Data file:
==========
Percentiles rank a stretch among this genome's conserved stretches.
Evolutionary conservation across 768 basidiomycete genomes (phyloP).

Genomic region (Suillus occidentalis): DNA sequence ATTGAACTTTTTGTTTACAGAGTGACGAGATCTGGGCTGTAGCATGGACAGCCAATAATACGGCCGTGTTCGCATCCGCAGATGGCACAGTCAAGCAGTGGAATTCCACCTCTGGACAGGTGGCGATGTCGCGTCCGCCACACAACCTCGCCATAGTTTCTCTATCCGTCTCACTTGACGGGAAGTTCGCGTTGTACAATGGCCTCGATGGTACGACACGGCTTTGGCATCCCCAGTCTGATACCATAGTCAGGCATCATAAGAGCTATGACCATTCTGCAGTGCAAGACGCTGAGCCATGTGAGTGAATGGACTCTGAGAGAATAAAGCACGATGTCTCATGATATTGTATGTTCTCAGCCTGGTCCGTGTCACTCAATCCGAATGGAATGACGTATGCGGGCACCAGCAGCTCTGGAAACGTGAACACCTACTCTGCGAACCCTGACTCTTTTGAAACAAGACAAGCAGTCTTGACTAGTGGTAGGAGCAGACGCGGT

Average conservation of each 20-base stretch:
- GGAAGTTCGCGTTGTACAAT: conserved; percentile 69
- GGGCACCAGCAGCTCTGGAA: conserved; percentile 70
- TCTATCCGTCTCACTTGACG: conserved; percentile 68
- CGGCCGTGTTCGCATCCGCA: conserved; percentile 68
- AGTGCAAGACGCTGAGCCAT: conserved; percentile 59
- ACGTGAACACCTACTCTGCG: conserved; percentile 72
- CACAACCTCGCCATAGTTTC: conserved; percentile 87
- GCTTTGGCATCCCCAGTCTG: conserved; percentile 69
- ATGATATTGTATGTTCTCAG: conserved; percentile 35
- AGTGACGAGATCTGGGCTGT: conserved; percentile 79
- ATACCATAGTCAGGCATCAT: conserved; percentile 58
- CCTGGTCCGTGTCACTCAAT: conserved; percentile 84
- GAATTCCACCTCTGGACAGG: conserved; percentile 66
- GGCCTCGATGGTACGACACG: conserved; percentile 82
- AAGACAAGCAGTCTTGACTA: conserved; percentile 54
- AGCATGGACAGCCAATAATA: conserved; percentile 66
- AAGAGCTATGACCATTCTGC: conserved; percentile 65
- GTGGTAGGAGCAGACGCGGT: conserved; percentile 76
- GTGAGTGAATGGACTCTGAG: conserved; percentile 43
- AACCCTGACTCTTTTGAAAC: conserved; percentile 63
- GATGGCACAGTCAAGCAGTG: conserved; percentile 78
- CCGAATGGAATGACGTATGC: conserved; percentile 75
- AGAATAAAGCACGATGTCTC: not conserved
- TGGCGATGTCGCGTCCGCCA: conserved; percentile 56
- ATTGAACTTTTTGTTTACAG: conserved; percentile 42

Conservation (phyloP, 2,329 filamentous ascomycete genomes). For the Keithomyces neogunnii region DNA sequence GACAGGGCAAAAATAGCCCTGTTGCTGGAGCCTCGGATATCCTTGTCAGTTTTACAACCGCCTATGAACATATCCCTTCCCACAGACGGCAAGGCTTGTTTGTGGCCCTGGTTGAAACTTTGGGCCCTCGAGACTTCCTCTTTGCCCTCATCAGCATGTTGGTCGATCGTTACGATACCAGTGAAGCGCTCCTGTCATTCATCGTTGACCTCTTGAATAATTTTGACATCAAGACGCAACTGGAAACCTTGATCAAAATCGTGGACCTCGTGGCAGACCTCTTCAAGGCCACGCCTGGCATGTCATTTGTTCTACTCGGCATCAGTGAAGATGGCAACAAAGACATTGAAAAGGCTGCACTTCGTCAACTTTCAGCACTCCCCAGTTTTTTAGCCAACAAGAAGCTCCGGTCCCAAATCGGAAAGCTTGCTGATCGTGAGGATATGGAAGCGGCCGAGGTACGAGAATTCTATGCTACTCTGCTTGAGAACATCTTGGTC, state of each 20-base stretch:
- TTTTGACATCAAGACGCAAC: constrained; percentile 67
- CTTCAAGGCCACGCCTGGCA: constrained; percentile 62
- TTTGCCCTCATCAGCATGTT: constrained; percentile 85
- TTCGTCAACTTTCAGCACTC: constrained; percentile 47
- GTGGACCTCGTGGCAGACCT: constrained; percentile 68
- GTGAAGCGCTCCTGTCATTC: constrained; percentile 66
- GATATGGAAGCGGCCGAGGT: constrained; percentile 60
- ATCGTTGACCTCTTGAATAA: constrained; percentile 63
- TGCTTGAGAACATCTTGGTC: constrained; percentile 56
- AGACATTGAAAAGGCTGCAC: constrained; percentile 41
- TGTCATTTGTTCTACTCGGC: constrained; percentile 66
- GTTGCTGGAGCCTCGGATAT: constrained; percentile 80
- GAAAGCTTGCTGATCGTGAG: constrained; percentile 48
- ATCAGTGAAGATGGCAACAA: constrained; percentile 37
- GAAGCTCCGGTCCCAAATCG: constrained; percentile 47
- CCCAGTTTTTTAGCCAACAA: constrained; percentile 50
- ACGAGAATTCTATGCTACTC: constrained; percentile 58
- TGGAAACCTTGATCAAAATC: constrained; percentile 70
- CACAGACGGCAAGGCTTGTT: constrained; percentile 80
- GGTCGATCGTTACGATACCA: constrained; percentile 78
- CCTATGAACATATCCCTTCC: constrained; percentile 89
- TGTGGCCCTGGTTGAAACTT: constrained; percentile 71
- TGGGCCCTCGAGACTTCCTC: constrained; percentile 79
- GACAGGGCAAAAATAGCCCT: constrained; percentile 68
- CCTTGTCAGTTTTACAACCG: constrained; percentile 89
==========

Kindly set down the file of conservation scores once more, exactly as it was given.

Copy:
Percentiles rank a stretch among this genome's conserved stretches.
Evolutionary conservation across 768 basidiomycete genomes (phyloP).

Genomic region (Suillus occidentalis): DNA sequence ATTGAACTTTTTGTTTACAGAGTGACGAGATCTGGGCTGTAGCATGGACAGCCAATAATACGGCCGTGTTCGCATCCGCAGATGGCACAGTCAAGCAGTGGAATTCCACCTCTGGACAGGTGGCGATGTCGCGTCCGCCACACAACCTCGCCATAGTTTCTCTATCCGTCTCACTTGACGGGAAGTTCGCGTTGTACAATGGCCTCGATGGTACGACACGGCTTTGGCATCCCCAGTCTGATACCATAGTCAGGCATCATAAGAGCTATGACCATTCTGCAGTGCAAGACGCTGAGCCATGTGAGTGAATGGACTCTGAGAGAATAAAGCACGATGTCTCATGATATTGTATGTTCTCAGCCTGGTCCGTGTCACTCAATCCGAATGGAATGACGTATGCGGGCACCAGCAGCTCTGGAAACGTGAACACCTACTCTGCGAACCCTGACTCTTTTGAAACAAGACAAGCAGTCTTGACTAGTGGTAGGAGCAGACGCGGT

Average conservation of each 20-base stretch:
- GGAAGTTCGCGTTGTACAAT: conserved; percentile 69
- GGGCACCAGCAGCTCTGGAA: conserved; percentile 70
- TCTATCCGTCTCACTTGACG: conserved; percentile 68
- CGGCCGTGTTCGCATCCGCA: conserved; percentile 68
- AGTGCAAGACGCTGAGCCAT: conserved; percentile 59
- ACGTGAACACCTACTCTGCG: conserved; percentile 72
- CACAACCTCGCCATAGTTTC: conserved; percentile 87
- GCTTTGGCATCCCCAGTCTG: conserved; percentile 69
- ATGATATTGTATGTTCTCAG: conserved; percentile 35
- AGTGACGAGATCTGGGCTGT: conserved; percentile 79
- ATACCATAGTCAGGCATCAT: conserved; percentile 58
- CCTGGTCCGTGTCACTCAAT: conserved; percentile 84
- GAATTCCACCTCTGGACAGG: conserved; percentile 66
- GGCCTCGATGGTACGACACG: conserved; percentile 82
- AAGACAAGCAGTCTTGACTA: conserved; percentile 54
- AGCATGGACAGCCAATAATA: conserved; percentile 66
- AAGAGCTATGACCATTCTGC: conserved; percentile 65
- GTGGTAGGAGCAGACGCGGT: conserved; percentile 76
- GTGAGTGAATGGACTCTGAG: conserved; percentile 43
- AACCCTGACTCTTTTGAAAC: conserved; percentile 63
- GATGGCACAGTCAAGCAGTG: conserved; percentile 78
- CCGAATGGAATGACGTATGC: conserved; percentile 75
- AGAATAAAGCACGATGTCTC: not conserved
- TGGCGATGTCGCGTCCGCCA: conserved; percentile 56
- ATTGAACTTTTTGTTTACAG: conserved; percentile 42

Conservation (phyloP, 2,329 filamentous ascomycete genomes). For the Keithomyces neogunnii region DNA sequence GACAGGGCAAAAATAGCCCTGTTGCTGGAGCCTCGGATATCCTTGTCAGTTTTACAACCGCCTATGAACATATCCCTTCCCACAGACGGCAAGGCTTGTTTGTGGCCCTGGTTGAAACTTTGGGCCCTCGAGACTTCCTCTTTGCCCTCATCAGCATGTTGGTCGATCGTTACGATACCAGTGAAGCGCTCCTGTCATTCATCGTTGACCTCTTGAATAATTTTGACATCAAGACGCAACTGGAAACCTTGATCAAAATCGTGGACCTCGTGGCAGACCTCTTCAAGGCCACGCCTGGCATGTCATTTGTTCTACTCGGCATCAGTGAAGATGGCAACAAAGACATTGAAAAGGCTGCACTTCGTCAACTTTCAGCACTCCCCAGTTTTTTAGCCAACAAGAAGCTCCGGTCCCAAATCGGAAAGCTTGCTGATCGTGAGGATATGGAAGCGGCCGAGGTACGAGAATTCTATGCTACTCTGCTTGAGAACATCTTGGTC, state of each 20-base stretch:
- TTTTGACATCAAGACGCAAC: constrained; percentile 67
- CTTCAAGGCCACGCCTGGCA: constrained; percentile 62
- TTTGCCCTCATCAGCATGTT: constrained; percentile 85
- TTCGTCAACTTTCAGCACTC: constrained; percentile 47
- GTGGACCTCGTGGCAGACCT: constrained; percentile 68
- GTGAAGCGCTCCTGTCATTC: constrained; percentile 66
- GATATGGAAGCGGCCGAGGT: constrained; percentile 60
- ATCGTTGACCTCTTGAATAA: constrained; percentile 63
- TGCTTGAGAACATCTTGGTC: constrained; percentile 56
- AGACATTGAAAAGGCTGCAC: constrained; percentile 41
- TGTCATTTGTTCTACTCGGC: constrained; percentile 66
- GTTGCTGGAGCCTCGGATAT: constrained; percentile 80
- GAAAGCTTGCTGATCGTGAG: constrained; percentile 48
- ATCAGTGAAGATGGCAACAA: constrained; percentile 37
- GAAGCTCCGGTCCCAAATCG: constrained; percentile 47
- CCCAGTTTTTTAGCCAACAA: constrained; percentile 50
- ACGAGAATTCTATGCTACTC: constrained; percentile 58
- TGGAAACCTTGATCAAAATC: constrained; percentile 70
- CACAGACGGCAAGGCTTGTT: constrained; percentile 80
- GGTCGATCGTTACGATACCA: constrained; percentile 78
- CCTATGAACATATCCCTTCC: constrained; percentile 89
- TGTGGCCCTGGTTGAAACTT: constrained; percentile 71
- TGGGCCCTCGAGACTTCCTC: constrained; percentile 79
- GACAGGGCAAAAATAGCCCT: constrained; percentile 68
- CCTTGTCAGTTTTACAACCG: constrained; percentile 89